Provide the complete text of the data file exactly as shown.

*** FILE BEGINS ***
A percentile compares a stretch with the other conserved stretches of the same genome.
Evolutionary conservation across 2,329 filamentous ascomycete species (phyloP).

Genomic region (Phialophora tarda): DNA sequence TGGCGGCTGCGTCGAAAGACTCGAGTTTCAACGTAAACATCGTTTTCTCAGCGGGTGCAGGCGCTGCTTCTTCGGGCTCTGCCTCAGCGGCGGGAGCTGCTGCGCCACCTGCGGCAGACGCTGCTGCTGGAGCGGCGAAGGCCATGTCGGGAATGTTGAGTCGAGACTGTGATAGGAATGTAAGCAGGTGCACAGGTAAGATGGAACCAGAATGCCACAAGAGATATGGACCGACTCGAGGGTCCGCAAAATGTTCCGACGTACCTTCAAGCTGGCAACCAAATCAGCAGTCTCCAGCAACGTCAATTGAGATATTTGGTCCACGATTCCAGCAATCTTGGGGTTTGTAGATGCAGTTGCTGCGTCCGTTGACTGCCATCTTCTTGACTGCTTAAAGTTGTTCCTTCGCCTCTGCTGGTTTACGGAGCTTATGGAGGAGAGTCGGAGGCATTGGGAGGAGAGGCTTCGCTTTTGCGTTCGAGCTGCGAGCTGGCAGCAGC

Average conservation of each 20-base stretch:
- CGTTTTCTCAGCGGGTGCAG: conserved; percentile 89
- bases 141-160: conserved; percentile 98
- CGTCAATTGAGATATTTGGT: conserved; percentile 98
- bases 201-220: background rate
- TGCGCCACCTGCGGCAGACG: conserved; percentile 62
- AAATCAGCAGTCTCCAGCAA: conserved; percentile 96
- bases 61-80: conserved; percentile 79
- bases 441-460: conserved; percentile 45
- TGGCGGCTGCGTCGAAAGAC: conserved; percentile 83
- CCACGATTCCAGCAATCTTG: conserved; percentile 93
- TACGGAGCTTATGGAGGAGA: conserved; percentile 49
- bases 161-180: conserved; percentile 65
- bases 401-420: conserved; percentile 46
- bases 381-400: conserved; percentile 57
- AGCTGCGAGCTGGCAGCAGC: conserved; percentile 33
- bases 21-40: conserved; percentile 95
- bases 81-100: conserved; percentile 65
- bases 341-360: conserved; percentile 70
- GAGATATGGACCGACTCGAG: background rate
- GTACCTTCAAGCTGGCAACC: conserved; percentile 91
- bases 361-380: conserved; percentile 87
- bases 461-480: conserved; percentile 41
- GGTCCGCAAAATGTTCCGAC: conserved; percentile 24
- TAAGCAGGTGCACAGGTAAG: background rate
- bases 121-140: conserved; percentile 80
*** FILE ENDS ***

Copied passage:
A percentile compares a stretch with the other conserved stretches of the same genome.
Evolutionary conservation across 2,329 filamentous ascomycete species (phyloP).

Genomic region (Phialophora tarda): DNA sequence TGGCGGCTGCGTCGAAAGACTCGAGTTTCAACGTAAACATCGTTTTCTCAGCGGGTGCAGGCGCTGCTTCTTCGGGCTCTGCCTCAGCGGCGGGAGCTGCTGCGCCACCTGCGGCAGACGCTGCTGCTGGAGCGGCGAAGGCCATGTCGGGAATGTTGAGTCGAGACTGTGATAGGAATGTAAGCAGGTGCACAGGTAAGATGGAACCAGAATGCCACAAGAGATATGGACCGACTCGAGGGTCCGCAAAATGTTCCGACGTACCTTCAAGCTGGCAACCAAATCAGCAGTCTCCAGCAACGTCAATTGAGATATTTGGTCCACGATTCCAGCAATCTTGGGGTTTGTAGATGCAGTTGCTGCGTCCGTTGACTGCCATCTTCTTGACTGCTTAAAGTTGTTCCTTCGCCTCTGCTGGTTTACGGAGCTTATGGAGGAGAGTCGGAGGCATTGGGAGGAGAGGCTTCGCTTTTGCGTTCGAGCTGCGAGCTGGCAGCAGC

Average conservation of each 20-base stretch:
- CGTTTTCTCAGCGGGTGCAG: conserved; percentile 89
- bases 141-160: conserved; percentile 98
- CGTCAATTGAGATATTTGGT: conserved; percentile 98
- bases 201-220: background rate
- TGCGCCACCTGCGGCAGACG: conserved; percentile 62
- AAATCAGCAGTCTCCAGCAA: conserved; percentile 96
- bases 61-80: conserved; percentile 79
- bases 441-460: conserved; percentile 45
- TGGCGGCTGCGTCGAAAGAC: conserved; percentile 83
- CCACGATTCCAGCAATCTTG: conserved; percentile 93
- TACGGAGCTTATGGAGGAGA: conserved; percentile 49
- bases 161-180: conserved; percentile 65
- bases 401-420: conserved; percentile 46
- bases 381-400: conserved; percentile 57
- AGCTGCGAGCTGGCAGCAGC: conserved; percentile 33
- bases 21-40: conserved; percentile 95
- bases 81-100: conserved; percentile 65
- bases 341-360: conserved; percentile 70
- GAGATATGGACCGACTCGAG: background rate
- GTACCTTCAAGCTGGCAACC: conserved; percentile 91
- bases 361-380: conserved; percentile 87
- bases 461-480: conserved; percentile 41
- GGTCCGCAAAATGTTCCGAC: conserved; percentile 24
- TAAGCAGGTGCACAGGTAAG: background rate
- bases 121-140: conserved; percentile 80